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The importance of keeping wood floors clean

Richard Aylen provides steps on how to clean a wood floor effectively.

HARDWOOD flooring is very simple to look after and is one of the main reasons why beautiful wooden floors are so loved by clients and have been a popular mainstream choice in our buildings for such a long time.

When we talk about maintaining hardwood floors, we usually focus on surface treatments, lacquers, oil, sanding and refurbishment. But before you do any of this you need to get the floor clean, because getting things right at this stage can lay the foundations for a trouble-free floor with a long and useful life and no surprise, it will cost the client less in the long term.

Prevention is better than cure as we all know. Preventing water and grit from reaching the floor is one of the fundamental things the client can do to prolong its life. Investing in a well-designed, good-quality barrier mat system will pay dividends. Make sure it’s large enough to be effective. You’ll need to maintain it too, so your investment continues to pay you back for a long time.

Inevitably some debris and grit will find its way onto the floor, and this can be abrasive, grinding away the floor’s protective finish. For small to medium sized areas, sweeping or vacuuming are the most effective ways to remove loose grit. To sweep grit from the floor in the shortest possible time you can use a vee sweeper, which has a wide sweeping head and covers a large area in a relatively short time.

If you’re going to damp mop or spray buff the floor, sweeping and vacuuming should always be your first job. You may be tempted to get the buffing machine out of the cupboard straight away and skip the sweeping or vacuuming stage but buffing a gritty floor with a nylon pad, even a soft one, can be rather like sanding it.

Sweeping and vacuuming will remove loose particles but what about contamination that’s stuck to the floor, such as mud, food residue, body fats on sports and activity floors for example? You need a damp cleaning method for this. Use as little water as possible to avoid damaging the floor, but enough to dissolve the dirt and lift it off the surface. It’s surprising how little water you need to do this properly; some ‘Rotowash’ style machines exploit very well. There are specialised cleaning products you can add to the water that break down dirt, grease and body fats but always make sure that they’re recommended by the floor manufacturer. Not all floor cleaners are the same, and a product designed to clean ceramic tiles for example, may damage a sealed wooden surface. For general dirt removal you can use a product such as Junckers Floor Cleaner for example and for degreasing sports floors, Junckers Neutralizer cuts through the contamination where a general cleaner may be ineffective.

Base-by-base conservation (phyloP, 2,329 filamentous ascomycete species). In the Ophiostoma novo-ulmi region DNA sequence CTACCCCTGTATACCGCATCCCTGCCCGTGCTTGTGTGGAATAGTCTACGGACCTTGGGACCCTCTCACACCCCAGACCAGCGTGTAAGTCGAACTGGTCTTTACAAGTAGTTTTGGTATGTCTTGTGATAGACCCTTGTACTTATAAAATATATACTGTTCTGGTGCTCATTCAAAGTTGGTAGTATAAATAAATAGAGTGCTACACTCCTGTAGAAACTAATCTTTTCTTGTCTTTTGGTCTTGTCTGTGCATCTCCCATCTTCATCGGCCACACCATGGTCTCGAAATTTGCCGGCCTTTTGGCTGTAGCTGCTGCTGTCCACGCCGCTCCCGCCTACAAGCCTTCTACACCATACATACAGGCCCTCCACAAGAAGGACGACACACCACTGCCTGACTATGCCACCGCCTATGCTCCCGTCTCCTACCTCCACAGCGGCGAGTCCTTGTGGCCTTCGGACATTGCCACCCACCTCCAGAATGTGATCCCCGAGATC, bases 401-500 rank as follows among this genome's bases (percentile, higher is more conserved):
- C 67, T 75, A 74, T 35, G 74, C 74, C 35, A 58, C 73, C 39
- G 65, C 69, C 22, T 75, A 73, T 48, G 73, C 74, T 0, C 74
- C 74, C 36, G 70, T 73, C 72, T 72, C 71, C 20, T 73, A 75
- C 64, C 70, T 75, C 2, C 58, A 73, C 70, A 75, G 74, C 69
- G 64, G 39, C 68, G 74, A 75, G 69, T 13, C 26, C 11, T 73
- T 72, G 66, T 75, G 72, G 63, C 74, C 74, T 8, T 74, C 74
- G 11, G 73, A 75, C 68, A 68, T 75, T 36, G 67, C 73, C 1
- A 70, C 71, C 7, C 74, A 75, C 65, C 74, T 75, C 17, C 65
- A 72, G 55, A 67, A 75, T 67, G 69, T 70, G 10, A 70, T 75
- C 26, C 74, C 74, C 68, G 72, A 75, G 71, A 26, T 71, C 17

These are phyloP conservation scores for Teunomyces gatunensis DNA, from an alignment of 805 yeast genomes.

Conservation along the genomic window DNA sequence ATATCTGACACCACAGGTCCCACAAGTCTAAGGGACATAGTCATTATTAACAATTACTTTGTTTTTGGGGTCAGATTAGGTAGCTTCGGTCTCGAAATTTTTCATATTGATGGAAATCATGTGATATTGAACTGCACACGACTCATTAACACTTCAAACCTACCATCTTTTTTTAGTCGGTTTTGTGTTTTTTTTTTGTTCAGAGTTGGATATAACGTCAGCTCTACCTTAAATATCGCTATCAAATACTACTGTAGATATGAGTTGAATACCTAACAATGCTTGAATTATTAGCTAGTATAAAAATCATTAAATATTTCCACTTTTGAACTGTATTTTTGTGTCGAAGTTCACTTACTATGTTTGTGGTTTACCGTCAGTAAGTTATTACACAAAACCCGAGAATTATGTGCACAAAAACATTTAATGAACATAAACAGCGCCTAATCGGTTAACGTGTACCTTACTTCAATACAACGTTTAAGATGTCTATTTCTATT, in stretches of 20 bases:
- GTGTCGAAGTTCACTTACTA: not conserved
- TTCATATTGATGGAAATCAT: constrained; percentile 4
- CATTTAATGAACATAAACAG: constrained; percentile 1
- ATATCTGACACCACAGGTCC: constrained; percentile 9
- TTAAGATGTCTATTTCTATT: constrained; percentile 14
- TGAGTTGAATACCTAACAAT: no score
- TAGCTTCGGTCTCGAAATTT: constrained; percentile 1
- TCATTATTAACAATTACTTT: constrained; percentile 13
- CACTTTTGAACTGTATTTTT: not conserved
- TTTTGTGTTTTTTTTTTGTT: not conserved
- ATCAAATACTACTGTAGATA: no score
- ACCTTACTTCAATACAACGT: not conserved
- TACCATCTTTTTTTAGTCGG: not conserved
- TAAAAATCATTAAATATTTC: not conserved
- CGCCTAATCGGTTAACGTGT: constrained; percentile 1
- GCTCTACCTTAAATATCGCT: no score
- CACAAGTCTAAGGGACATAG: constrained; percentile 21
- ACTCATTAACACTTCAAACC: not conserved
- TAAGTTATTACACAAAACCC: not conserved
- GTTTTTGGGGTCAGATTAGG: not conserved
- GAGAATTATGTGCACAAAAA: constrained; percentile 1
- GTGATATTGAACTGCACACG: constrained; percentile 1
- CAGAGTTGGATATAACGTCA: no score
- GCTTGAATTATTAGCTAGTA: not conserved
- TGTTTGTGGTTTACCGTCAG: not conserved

Customers with smaller floors may use a traditional mop and bucket, which is fine, providing the mop is well wrung out. The mop needs to be regularly rinsed out so you’re transferring dirt from the floor into the bucket, and the water must be changed regularly. If you fail to do these two things you will simply be rearranging the dirt.

Some clients ‘spray-buff’ the floor but it’s debatable if this is efficient if used in isolation. Spray buffing uses a rotary buffing machine mounted with a soft nylon pad. The operator sprays a small amount of water on the floor then passes the buffing machine over it. This is an effective way to detach dirt from the floor surface but must be followed by damp mopping with a mop and bucket, as described earlier, so the dirt is taken off the floor and into the bucket.

A scrubber dryer or Rotowash will perform both tasks in one operation and will be many times faster than traditional mop and bucket cleaning which is why most clients with larger floors will invest in one of these machines.

It may be tempting to apply polish to hide minor scratches and scuffs, but this can sometimes result in a slippery floor. Furthermore, at some point the floor will need to be resealed, but polish residues can be very difficult to remove and are notorious for causing adhesion problems, resulting in the new lacquer peeling off. The good news for clients is that looking after wooden floors is very straightforward and if they maintain their floors properly, they’re saved the cost and down-time associated with applying surface dressings.
01376 534700
Richard Aylen is technical manager at Junckers

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